I am starting to use biber with biblatex for my bibliography. I cite books in French and Spanish therefore several books and articles have accented letters in titles or author's names. I hadn't had any problem compiling my .bib file, which I have been using for two now, with bibtex. But now with biber there seems to be problems with some of my entries, not all though.

I am using TexShop and compile with Latex.

Here you'll find some lines from my preamble that might be relevant:



 \usepackage[colorlinks, allcolors=blue, breaklinks]{hyperref}


When I run the bibtex (the graphic option is called bibtex buy I am using biber as backend) I get the following message at the very beginning:

"\x{fffd}" does not map to ascii at /var/folders/1t/gfg6lx791ds0hfh1hxskk8y40000gp/T/par-696675636873/cache-955b5cd96386991ca6623279060097e4c757d28e/inc/lib/Biber/Utils.pm line 932.

Trying to compile with Latex again I get the message:

Undefined control sequence. St\x{fffd}phanie

This argument corresponds to the author name in one of my entries. I modified the entry as shown below:


in my .bib (JabRef), but this does not solve the issue.

What can I do? And is there a way of finding a solution that does not involve going through my entire bibliography database changing characters one by one?

  • Biber should be able to do this reencoding for you: Take a document that \nocite{*}s all the entries; run latex on it so a .bcf is created; then biber -output_encoding=UTF-8 --output_format=bibtex <yourfile>.bcf should output a file called <yourfile>_biber.bib.
    – jon
    Jan 10, 2014 at 15:31
  • 1
    Also: are you using traditional pdfTeX or XeTeX/LuaTeX as the engine? The former probably requires an explicit setting of fontenc, inputenc (I recommend [T1]{fontenc} and [utf8]{inputenc}` unless you need something particular), and then loading the appropriate options for biblatex; the latter means you are using fontspec.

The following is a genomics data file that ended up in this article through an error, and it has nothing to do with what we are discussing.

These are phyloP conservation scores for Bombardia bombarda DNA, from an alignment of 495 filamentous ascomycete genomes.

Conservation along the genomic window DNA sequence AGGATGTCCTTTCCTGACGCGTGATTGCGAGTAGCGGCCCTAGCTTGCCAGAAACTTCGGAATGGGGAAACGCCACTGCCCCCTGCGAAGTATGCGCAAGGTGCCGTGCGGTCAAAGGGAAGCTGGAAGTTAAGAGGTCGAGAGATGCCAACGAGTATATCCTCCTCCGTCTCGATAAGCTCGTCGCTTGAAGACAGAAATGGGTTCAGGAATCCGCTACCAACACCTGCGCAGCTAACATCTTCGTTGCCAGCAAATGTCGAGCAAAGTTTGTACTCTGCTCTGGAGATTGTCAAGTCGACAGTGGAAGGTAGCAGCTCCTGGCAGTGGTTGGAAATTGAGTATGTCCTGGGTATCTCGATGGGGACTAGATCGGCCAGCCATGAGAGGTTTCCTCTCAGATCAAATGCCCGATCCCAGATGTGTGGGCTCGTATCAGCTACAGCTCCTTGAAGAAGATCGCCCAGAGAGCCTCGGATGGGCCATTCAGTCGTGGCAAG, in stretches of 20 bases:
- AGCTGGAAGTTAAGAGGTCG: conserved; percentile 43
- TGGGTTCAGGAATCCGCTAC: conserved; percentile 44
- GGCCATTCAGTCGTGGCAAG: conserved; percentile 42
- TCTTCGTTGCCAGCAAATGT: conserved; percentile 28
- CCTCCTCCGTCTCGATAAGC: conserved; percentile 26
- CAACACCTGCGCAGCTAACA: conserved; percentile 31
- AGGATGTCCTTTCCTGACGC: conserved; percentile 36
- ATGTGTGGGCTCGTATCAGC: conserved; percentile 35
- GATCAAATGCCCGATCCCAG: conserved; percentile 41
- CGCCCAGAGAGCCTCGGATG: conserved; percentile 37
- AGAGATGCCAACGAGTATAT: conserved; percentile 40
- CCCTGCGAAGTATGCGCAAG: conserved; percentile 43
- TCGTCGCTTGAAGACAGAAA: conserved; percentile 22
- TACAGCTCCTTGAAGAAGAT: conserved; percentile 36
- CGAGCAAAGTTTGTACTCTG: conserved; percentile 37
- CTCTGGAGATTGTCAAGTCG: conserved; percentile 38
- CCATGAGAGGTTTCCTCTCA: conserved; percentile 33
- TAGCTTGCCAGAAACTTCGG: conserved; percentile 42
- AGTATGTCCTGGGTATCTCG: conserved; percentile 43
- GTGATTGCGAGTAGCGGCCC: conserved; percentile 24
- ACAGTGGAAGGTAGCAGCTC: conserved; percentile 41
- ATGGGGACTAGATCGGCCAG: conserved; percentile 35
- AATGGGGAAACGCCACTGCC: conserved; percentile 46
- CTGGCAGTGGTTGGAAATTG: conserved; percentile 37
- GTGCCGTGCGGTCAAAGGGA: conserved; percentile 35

– jon
    Jan 10, 2014 at 15:37
  • @jon Thanks for the comments. 1. When you tell me to biber -output .... Do I need to do this from the terminal?. Also I have hundreds of refs, is there really no other way of correcting my .bib in a less tedious manner rather than \nociting every single key? Finally, what you suggest is that I replace my .bib by the one generated in the way you say?
    – I-G
    Jan 13, 2014 at 9:01
  • @I-G The \nocite{*} command does nocite all your .bib entries: the * is like a wildcard. So you don't need to enter each key manually.
    – Alan Munn
    Jan 13, 2014 at 12:44
  • I can post as an answer if you think this will be a viable solution. I didn't do so earlier because I wasn't sure if you wanted a converted .bib. My advice would be to use a UTF8 .bib file if you can use Biber most of the time, and then use biber to convert to an ASCII version (with {\'a}cc{`e}nts, etc.) when BibTeX is required. That way you only need to maintain one .bib file.
    – jon
    Jan 13, 2014 at 15:18

1 Answer 1


This sort of thing is easily solved if you are using biber. As it uses UTF-8 by default, there is good reason to use the same encoding in your bib file. That is, to use é rather than the traditional (Bib)TeX method of writing {\'e}.

Of course, if you ever need to use BibTeX on the existing .bib file, you'll run into problems if it is UTF-8. However, biber can easily fix that for you:

biber --tool --output_encoding=ascii inputfile.bib

This will produce a file called inputfile_biber.bib, which should be ready for use with traditional BibTeX.

In the case above, it looks like biber is feeding you a .bbl that is UTF-8, but your document is using the traditional OT1 encoding, which has little to recommend it nowadays. For most Latin-alphabet-based documents that rely on the pdfTeX engine (i.e., compiling your document with latex or pdflatex), I recoomend you use:


(This problem shouldn't normally have arisen if you use XeTeX (xelatex) or LuaTeX (lualatex) to compile your document...)

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